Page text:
book-reviews

I, Claudius

by Robert Graves

Rating: ★★★★

I, Claudius is the first half of a fictional -- but well-grounded in fact -- autobiography of the crippled, outcast Emperor Claudius, set during the reigns of his grandfather (well, sort of) Augustus, his uncle Tiberius, and his nephew Caligula, and ending with his own succession.

One thing you can immediately gather from that summary is that the world of the early Roman Emperors was one where state and family politics were heavily intertwined. In every family there are personalities which dominate and clash with each other, and Graves shows well how the heights of power only magnify the impact of this. For example, Claudius' poisonous and calculating grandmother, Livia, dominates the family throughout the early half of the book, and as such it could be said that in truth Rome had an Empress at its head throughout and after Augustus' reign.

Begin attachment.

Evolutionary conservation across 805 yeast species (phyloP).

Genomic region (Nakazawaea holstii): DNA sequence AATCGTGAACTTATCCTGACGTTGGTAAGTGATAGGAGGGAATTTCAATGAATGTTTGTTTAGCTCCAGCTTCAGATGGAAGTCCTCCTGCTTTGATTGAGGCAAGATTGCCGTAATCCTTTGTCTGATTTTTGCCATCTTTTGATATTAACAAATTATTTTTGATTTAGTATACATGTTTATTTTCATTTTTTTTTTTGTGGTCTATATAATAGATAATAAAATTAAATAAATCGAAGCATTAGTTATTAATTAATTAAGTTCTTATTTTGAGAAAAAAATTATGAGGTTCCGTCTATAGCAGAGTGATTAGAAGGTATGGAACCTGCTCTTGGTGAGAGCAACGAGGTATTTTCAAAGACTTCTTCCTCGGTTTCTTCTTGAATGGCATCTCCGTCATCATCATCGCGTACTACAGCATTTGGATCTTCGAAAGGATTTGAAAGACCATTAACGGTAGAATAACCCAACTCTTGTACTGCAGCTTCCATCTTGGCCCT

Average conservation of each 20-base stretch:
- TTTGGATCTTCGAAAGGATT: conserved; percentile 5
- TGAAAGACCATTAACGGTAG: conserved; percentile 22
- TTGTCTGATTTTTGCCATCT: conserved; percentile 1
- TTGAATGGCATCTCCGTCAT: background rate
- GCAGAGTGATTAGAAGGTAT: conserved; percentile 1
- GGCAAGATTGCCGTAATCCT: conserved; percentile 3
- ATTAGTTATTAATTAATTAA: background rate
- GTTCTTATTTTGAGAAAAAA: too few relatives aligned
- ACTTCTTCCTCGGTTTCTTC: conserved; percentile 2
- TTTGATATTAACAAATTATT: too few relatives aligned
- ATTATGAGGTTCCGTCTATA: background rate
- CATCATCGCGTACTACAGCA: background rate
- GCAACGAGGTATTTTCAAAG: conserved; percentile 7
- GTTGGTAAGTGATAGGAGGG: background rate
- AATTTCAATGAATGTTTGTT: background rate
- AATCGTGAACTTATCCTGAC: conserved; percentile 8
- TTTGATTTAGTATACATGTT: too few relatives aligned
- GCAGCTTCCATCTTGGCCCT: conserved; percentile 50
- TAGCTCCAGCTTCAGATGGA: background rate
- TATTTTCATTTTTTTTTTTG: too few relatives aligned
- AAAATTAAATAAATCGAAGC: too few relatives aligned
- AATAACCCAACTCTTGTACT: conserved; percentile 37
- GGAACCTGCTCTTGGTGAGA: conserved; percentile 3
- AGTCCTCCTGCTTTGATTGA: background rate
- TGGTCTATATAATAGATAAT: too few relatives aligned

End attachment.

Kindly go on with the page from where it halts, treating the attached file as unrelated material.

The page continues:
Amidst such personalities as the depraved Tiberius and the insane and murderous Caligula, the lame and stuttering Claudius describes how he survives: overlooked by serious schemers because of his infirmity, at best a pawn to be placed in positions where he can't do any harm. But behind this image is a keen and scholarly mind which quietly develops surprising talents.

Graves does a good job of situating the reader in the realities of Roman history, and makes good use of historical sources in constructing his narrative. I, Claudius is an excellent example of historical fiction. Readers of A Song of Ice and Fire and fans of A Game of Thrones will particularly appreciate the high-stakes family drama including some of the most twisted characters of history.